An orange Ag lesson at Gervais
A sheep dressed up as a bumble bee is not something you see every day.
Gervais High School FFA member Dresen Ferschweiler is keen to that, so that's the Halloween costume with which she adorned her show sheep, Katrina, during the Wednesday, Oct. 30, Elementary School Community Pumpkin Patch.
Katrina was among four animals at the event, including another sheep and two alpacas, which proved to be a hit with the younger set, as much if not more so than the pumpkins and face painting.
"This is one that was at the state fair; I was showing her in 4H," Ferschweiler said, as a handful of elementary-school kids huddled in for a petting on the frigid grounds around the GHS FFA barn.
"It's been going good today," said Gervais FFA advisor Megan Dilson. "We are going to go through about 500 kids again this year."
"Five hundred kids" means as many pumpkins, donations made by Autumn Harvest and Molalla area nursery Northwest Transplants.
"We have about 30 FFA kids working this today: outside here greeting kids and inside the barn painting faces and handing out cookies and juice," said Dilson, who donned her own Halloween costume, a dill pickle, for the event. "They went out and picked up all the pumpkins on the weekend. Then yesterday after school they came out here and set them all out for the pumpkin patch."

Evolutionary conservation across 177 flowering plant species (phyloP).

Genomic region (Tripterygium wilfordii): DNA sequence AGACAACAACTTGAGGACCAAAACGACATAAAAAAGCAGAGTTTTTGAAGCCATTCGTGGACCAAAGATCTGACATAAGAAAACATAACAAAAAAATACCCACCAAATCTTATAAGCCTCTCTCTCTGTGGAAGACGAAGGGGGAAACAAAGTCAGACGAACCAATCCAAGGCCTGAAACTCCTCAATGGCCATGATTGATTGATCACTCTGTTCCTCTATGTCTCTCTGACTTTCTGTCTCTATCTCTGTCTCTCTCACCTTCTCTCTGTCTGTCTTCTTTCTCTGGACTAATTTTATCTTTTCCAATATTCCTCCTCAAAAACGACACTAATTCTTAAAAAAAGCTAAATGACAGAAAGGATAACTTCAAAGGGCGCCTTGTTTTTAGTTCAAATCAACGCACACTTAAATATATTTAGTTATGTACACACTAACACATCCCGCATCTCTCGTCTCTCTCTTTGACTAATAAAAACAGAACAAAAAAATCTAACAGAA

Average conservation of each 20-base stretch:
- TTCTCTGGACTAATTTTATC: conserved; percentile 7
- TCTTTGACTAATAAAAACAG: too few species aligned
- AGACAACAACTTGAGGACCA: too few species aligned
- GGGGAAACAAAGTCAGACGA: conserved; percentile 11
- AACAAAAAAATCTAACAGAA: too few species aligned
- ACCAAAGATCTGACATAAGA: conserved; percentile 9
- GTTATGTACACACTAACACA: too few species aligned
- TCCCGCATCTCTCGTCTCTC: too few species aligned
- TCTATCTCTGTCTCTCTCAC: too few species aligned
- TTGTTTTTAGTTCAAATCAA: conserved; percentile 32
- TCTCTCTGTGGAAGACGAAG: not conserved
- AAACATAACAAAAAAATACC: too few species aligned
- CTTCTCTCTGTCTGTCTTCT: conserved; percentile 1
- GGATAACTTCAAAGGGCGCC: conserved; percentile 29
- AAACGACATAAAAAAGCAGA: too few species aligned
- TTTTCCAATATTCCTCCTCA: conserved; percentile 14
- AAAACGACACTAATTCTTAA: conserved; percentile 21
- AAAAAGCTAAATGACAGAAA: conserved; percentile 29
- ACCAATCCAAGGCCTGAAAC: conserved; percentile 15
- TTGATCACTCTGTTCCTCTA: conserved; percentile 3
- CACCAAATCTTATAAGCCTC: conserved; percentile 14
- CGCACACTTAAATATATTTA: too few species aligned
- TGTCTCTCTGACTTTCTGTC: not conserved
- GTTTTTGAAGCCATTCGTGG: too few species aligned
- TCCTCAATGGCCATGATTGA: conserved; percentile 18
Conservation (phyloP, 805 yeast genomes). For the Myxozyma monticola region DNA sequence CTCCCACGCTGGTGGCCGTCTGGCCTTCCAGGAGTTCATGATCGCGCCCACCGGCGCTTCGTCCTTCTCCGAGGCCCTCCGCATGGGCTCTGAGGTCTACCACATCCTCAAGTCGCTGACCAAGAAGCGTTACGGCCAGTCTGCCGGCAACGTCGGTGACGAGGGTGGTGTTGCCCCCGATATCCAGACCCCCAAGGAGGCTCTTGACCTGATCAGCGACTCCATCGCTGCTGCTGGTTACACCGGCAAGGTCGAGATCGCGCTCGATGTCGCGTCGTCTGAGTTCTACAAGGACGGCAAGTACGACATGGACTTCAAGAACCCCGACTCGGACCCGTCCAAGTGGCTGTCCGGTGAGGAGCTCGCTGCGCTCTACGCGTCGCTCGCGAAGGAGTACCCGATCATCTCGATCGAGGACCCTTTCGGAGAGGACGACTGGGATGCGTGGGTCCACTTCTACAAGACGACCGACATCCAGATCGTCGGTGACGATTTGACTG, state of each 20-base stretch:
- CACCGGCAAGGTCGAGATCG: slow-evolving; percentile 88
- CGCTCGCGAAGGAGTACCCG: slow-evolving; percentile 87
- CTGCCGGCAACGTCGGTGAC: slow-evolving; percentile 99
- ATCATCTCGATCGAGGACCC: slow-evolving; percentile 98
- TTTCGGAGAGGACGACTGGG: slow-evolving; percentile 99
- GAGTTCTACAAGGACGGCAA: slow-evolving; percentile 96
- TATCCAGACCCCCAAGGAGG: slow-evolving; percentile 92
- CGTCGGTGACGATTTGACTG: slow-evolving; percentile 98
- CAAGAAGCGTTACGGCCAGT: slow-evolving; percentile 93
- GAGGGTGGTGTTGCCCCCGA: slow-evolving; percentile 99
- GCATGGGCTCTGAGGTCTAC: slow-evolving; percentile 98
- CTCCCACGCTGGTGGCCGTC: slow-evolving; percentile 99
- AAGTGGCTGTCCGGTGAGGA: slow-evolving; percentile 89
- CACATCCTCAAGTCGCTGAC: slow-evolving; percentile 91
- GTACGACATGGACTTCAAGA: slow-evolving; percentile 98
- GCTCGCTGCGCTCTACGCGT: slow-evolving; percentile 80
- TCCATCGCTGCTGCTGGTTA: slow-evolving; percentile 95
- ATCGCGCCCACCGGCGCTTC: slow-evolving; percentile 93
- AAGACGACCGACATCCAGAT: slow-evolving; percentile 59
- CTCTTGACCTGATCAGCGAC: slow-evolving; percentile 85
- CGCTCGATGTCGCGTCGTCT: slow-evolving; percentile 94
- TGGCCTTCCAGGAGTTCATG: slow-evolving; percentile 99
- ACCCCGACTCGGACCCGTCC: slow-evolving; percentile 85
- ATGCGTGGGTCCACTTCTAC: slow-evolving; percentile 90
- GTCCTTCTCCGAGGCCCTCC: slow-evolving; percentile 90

The work was well received by the youngsters who perused through the patch for the perfect pumpkin, patted the farm critters and topped off the outing with some goodies or painted-on critter face. Some of the youngsters were in costume, as were a few FFA kids: Spiderman, unicorns, Jack Skellington from Nightmare Before Christmas and Disney's Stitch.
Beyond the fun, there is learning involved with the event.
"This is an educational day: the kids learn about the farm and animals, and they learn where pumpkins come from, how they grow and what they are used for," Dilson said.
That list includes roasted seeds, pumpkin bread, soup and puree, desserts and livestock feed. But the No. 1 use is decorations – and that includes jack-o'-lanterns, and a good bet is many of the totes from the FFA field were destined to that end.
Quality local journalism takes time and money, which comes, in part, from paying readers. If you enjoy articles like this one, please consider supporting us.
(It costs just a few cents a day.)